Multithreaded Computational Engine

The objective of this project is to develop a multithreaded communication engine to support the GrACE infrastructure for AMR applications based on adaptive grid hierarchies. The overall goal is to improve performance by overlapping computations on individual grid blocks with associated (inter-level and intra-level) communications.

Dynamically adaptive methods for the solution of partial differential equations that employ locally optimal approximations can yield highly advantageous ratios for cost/accuracy when compared to methods based upon static uniform approximations. These techniques seek to improve the accuracy of the solution by dynamically refining the computational grid in regions of high local solution error.
Distributed implementations of these adaptive methods offer the potential for the accurate solution of realistic models of important physical systems. These implementations however, lead to interesting challenges in dynamic resource allocation, data-distribution and load balancing, communications and coordination, and resource management. The overall efficiency of the algorithms is limited by the ability to partition the underlying data-structures at run-time to expose all inherent parallelism, minimize communication/synchronization overheads, and balance load. This motivates the need for an efficient communication engine to minimize communication and synchronization overheads.
Performance analysis of AMR applications showed that in certain cases, up to 50% of the total execution time can be spent in synchronizing ghost regions between grid blocks at different levels of the grid hierarchies. This limited the overall scalability of these applications. This led us to the conclusion that to improve performance, synchronization time has to minimised by exploiting inherent parallelism available during computation on blocks. This can be done by incorporating multithreading into the library.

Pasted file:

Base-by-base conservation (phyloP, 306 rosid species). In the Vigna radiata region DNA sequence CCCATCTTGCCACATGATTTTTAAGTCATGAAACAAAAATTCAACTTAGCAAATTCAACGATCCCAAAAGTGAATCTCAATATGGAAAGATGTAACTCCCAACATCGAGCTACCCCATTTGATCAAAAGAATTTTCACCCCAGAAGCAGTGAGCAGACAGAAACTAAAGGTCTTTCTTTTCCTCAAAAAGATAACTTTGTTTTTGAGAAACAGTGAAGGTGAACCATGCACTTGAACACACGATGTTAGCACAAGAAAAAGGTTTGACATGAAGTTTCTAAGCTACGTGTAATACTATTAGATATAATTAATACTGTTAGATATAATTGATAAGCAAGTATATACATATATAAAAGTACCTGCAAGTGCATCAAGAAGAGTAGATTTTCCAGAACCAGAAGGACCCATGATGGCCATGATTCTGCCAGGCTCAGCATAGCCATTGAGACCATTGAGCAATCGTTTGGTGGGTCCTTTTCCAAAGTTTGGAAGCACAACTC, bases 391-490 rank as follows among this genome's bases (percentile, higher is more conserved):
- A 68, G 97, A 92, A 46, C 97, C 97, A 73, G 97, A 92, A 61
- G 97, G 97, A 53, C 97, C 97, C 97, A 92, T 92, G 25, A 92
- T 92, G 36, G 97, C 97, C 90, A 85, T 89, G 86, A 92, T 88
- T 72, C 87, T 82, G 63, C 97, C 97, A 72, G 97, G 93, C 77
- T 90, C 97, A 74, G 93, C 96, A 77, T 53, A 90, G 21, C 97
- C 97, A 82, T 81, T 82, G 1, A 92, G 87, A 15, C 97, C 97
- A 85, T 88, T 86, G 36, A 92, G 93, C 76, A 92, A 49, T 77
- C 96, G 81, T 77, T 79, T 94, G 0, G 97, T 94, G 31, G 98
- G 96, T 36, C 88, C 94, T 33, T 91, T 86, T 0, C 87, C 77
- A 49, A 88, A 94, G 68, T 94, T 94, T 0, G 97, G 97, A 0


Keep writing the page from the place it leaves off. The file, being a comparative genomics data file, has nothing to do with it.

The multithreaded engine enables overlap between the computations and communications on grid blocks owned by a processor. As the processor cycles through its grid blocks sequentially, communication of ghost regions of completed blocks are scheduled concurrently. Our multithread engine consists of two classes of threads: synchronization threads and computation threads.  Synchronization threads are normally dormant and are activated only when communication is required. Computation threads are responsible for all management and computational tasks (i.e. for setting up the grid hierarchy, for data and storage management and storage and load balancing). The key motivation for such a simple models is that only one thread interacts with MPI at any time and so the implementation does not depend on thread-safe MPI which is not available on all platforms. The operation of the threaded engine is as follows:

Ghost Synchronizations:  The multithreaded engine guarantees the semantics of a computational loop followed by ghost synchronization where the all the ghost regions are updated on return form the synchronization call. When the computational loop is initiated (e.g. GrACE forall loop), the send thread and receive thread are signaled. All communication tasks are then offloaded to these two threads. At the end of the computational loop, all block communications are guaranteed to be complete.

Redistribution: During redistribution, the grid data is communicated by the communication thread  using the signaling mechanisms and mutexes available to us in the thread libraries. The computation thread signals the send and receive threads once computation has begun on the blocks. The send thread, receive thread and computation threads synchronize using condition variables and send and receive queues.

The multithreaded communication engine is being developed using the POSIX pthreads library to enable easy porting of this communication engine to different operating systems. Current implementation and experimentation is being done on Sun E10K machines that have the Sun HPC 5.0 installed on them.